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Re: Garden for Alzheimer's Patients

Our Master Gardener group  helped to set up and maintain an Alzheimer's Unit
at a nursing home.  I remember one of the things they said was that they
wanted things that would be well rooted.  The patients tend to pull up the
plants.  Every fall we plant pansies for color through the winter and into
the spring. I don't personally work on it so I will have to ask questions
for any more information.

----- Original Message ----- 
From: "Melody" <mhobertm@excite.com>
To: <gardenchat@hort.net>
Sent: Thursday, January 29, 2004 4:07 AM
Subject: RE: [CHAT] Garden for Alzheimer's Patients

> Wendy: My suggestion, as someone who works with Alzheimer's patients,
> would be to try to find old fashioned plants...the kind our grandmothers
> grew in their gardens...would probably be more interesting to folks
> whose recent memory is gone but whose remote memories are still intact.
> Peonies, roses, etc. And who would be eating these flowers? Would the
> dementia patients be allowed to roam unattended in the gardens?? Our
> patients get lots of flowers and although I've seen people eat some
> strange things in my day, it's not usually their flowers/plants, unless
> they are so far gone they should not be left unattended anyway.
> Melody, IA (Z 5/4)
> "The most beautiful thing we can experience is the mysterious."
> --Albert Einstein
>  --- On Wed 01/28, Wendy Swope < wendyswope@mindspring.com > wrote:
> From: Wendy Swope [mailto: wendyswope@mindspring.com]
> To: gardenchat@hort.net
> Date: Wed, 28 Jan 2004 14:20:17 -0500 (GMT-05:00)
> Subject: [CHAT] Garden for Alzheimer's Patients
> Hello, All,<br><br>My garden club is working on a plan to plant
> perennials in a garden<br>space behind the Alzheimer's Care Unit of a
> nearby nursing home. The<br>existing garden is strictly foliage at this
> point. The facility has good<br>bones in place, with empty areas waiting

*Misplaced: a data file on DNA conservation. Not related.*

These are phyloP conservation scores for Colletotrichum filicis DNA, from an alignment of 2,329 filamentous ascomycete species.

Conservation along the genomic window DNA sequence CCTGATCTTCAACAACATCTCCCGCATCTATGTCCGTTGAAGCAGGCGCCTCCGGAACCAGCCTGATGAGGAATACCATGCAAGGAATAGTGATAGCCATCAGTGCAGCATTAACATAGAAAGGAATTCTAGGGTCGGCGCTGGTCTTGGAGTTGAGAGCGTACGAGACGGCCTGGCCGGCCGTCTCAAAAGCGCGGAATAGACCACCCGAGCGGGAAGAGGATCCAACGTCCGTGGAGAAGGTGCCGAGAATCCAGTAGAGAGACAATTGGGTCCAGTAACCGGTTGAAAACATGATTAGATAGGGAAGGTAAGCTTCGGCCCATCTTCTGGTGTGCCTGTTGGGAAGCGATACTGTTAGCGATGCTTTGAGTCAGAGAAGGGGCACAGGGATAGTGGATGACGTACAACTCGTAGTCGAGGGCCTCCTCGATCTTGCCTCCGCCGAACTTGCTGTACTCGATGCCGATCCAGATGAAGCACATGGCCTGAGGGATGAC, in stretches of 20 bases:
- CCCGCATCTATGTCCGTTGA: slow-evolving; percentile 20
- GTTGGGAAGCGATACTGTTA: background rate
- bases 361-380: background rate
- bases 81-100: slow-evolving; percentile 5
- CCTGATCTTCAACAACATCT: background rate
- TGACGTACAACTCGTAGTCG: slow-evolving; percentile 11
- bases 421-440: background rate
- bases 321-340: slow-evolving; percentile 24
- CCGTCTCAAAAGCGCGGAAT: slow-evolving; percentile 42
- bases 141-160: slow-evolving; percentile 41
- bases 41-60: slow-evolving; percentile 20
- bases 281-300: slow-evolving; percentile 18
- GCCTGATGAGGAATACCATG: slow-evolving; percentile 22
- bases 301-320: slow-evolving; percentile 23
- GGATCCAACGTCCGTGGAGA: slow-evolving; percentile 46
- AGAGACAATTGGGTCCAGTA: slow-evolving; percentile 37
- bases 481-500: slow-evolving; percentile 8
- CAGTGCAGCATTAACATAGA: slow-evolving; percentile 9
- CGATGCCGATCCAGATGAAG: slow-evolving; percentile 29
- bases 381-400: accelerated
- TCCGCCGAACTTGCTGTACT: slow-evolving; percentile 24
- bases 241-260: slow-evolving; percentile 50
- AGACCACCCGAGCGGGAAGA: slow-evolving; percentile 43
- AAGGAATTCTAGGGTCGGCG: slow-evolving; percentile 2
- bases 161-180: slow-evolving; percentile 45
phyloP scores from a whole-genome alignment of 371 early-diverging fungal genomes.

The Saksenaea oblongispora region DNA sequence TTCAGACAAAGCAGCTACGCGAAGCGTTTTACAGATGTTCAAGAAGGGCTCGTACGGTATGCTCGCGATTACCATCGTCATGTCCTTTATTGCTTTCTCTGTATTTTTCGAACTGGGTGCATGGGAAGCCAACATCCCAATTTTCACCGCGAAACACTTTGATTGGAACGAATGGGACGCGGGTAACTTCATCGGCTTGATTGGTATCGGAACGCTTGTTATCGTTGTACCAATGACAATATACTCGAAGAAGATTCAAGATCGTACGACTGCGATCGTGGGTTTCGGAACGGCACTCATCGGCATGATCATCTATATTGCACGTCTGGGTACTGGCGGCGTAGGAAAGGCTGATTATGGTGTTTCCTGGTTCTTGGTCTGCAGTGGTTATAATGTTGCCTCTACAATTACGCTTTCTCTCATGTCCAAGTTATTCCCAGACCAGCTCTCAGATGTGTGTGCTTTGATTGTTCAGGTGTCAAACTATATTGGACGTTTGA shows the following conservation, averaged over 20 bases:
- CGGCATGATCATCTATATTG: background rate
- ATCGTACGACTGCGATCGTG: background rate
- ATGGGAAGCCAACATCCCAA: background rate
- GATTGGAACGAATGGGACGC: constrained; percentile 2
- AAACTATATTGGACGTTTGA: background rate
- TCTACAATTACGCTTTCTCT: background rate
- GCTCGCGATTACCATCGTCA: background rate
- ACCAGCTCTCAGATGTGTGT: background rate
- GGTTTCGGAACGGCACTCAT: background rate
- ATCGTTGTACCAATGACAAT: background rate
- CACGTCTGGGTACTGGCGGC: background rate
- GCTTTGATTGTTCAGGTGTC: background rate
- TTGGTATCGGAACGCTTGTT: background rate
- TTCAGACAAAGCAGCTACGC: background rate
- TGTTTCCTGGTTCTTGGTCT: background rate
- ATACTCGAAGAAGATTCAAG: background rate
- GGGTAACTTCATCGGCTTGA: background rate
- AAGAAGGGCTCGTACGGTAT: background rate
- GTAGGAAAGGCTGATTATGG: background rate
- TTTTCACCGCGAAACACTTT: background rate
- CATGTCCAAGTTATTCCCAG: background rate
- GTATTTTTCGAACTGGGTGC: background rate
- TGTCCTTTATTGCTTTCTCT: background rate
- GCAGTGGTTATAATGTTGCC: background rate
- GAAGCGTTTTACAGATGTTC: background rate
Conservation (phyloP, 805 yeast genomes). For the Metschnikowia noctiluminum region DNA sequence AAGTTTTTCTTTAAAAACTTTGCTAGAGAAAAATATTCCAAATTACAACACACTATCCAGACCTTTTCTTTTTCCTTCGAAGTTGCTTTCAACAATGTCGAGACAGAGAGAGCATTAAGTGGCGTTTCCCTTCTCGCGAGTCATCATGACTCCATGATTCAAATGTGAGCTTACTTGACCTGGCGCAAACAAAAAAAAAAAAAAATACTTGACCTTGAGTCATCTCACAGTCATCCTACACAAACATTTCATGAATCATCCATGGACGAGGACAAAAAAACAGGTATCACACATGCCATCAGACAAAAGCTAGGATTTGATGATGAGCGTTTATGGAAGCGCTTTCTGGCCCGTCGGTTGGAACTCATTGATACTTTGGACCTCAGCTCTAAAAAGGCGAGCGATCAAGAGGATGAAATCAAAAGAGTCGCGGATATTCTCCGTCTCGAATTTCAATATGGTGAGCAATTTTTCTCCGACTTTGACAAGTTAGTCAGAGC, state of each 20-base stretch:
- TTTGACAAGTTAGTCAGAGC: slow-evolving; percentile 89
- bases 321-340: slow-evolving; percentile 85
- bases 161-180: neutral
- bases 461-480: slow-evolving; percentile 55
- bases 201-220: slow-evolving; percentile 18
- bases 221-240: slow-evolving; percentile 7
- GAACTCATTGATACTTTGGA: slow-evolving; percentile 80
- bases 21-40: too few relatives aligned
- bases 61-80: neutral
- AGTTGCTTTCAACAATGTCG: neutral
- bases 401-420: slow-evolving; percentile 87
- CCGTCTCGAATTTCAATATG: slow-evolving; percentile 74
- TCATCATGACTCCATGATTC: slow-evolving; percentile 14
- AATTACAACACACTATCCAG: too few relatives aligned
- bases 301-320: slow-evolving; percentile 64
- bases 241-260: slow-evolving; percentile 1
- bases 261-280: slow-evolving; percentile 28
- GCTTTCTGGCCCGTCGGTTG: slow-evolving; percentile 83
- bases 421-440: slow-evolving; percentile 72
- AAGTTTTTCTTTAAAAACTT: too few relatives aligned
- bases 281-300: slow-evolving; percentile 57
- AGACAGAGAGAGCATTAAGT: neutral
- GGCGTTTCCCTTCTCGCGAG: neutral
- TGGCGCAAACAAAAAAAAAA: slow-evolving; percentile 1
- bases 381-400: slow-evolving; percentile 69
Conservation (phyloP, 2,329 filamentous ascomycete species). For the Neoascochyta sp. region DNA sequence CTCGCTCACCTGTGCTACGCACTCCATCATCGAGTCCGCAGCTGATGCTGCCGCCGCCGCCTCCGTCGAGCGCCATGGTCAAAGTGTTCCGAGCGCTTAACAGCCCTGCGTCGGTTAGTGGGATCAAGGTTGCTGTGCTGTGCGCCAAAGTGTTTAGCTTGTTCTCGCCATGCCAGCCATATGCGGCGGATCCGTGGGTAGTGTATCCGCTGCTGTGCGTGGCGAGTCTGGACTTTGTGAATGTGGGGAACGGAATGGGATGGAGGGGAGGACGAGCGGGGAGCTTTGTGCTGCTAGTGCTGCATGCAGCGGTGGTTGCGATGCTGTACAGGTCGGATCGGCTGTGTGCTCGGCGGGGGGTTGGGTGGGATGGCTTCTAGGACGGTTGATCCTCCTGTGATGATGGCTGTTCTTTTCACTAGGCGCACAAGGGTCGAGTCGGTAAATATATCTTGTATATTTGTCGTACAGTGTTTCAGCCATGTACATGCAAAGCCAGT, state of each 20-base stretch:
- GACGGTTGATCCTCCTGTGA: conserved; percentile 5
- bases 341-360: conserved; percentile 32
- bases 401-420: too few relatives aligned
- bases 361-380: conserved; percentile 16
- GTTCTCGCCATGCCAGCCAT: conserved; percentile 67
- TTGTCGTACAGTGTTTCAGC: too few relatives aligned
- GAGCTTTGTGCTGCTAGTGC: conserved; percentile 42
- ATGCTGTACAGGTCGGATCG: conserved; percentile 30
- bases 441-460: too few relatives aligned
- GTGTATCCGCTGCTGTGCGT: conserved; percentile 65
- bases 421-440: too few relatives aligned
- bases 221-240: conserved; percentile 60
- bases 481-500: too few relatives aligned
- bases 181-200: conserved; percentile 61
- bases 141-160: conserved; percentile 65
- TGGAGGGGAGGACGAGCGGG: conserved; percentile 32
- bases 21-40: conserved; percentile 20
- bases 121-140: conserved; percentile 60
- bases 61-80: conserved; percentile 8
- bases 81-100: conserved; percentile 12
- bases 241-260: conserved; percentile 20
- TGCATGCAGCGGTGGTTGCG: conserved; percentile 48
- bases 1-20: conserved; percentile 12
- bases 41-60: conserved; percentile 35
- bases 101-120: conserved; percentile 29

> in both sun and shade for us to<br>fill with low-maintenance perennial
> ornamentals and groundcovers. The<br>patients already love the garden
> and we're looking forward to making it<br>even more special to
> them.<br><br><br>It's been fun brainstorming, like planning a garden for
> kids. Plants<br>that are soft, sweet-smelling, exceptionally colorful,
> or a fun shape<br>will be given preference. Plants selected have to be
> tough enough to<br>take handling once they're established. Parts of the
> plants will no<br>doubt be picked, stripped, or broken on a regular
> basis. But the<br>trickiest part of deciding what to plant is figuring
> out which<br>perennials are nontoxic, since the folks who will be
> enjoying the<br>flowers also eat them! I've been through my books on
> poisonous plants<br>and will do a web search on each of the club's final
> selections to make<br>sure--to the best of my ability--that we are not
> creating any risks.<br><br><br>I believe the following plants *are*
> toxic?: hardy geranium, lily,<br>hemerocallis, lily of the valley,
> hosta, Chinese lantern, poppies,<br>tulips, tansy, narcissus, vinca,
> hosta, aquilegia, ivy, baptisia, and<br>boxwood. But what about Russian
> sage, phlox, solidago, chrysanthemums,<br>Japanese anemones, heuchera
> and heucherella, brunnera, pennisetum<br>alopecuroides "Hamelyn", ribbon
> grass, lambs ears, violas, buddliea<br>davidii, spirea, perennial
> snapdragons, alliums, lilac, honeysuckle,<br>achillea, dianthus, silver
> mound, and balloon flowers? (mishmash of<br>latin and common names
> appearing as they come to mind) All the above<br>have been
> suggested.<br><br><br>Comments? Favorite "children's plants" that might
> work well? Input would be greatly
> appreciated!<br><br>Wendy<br><br>-----------------------------------
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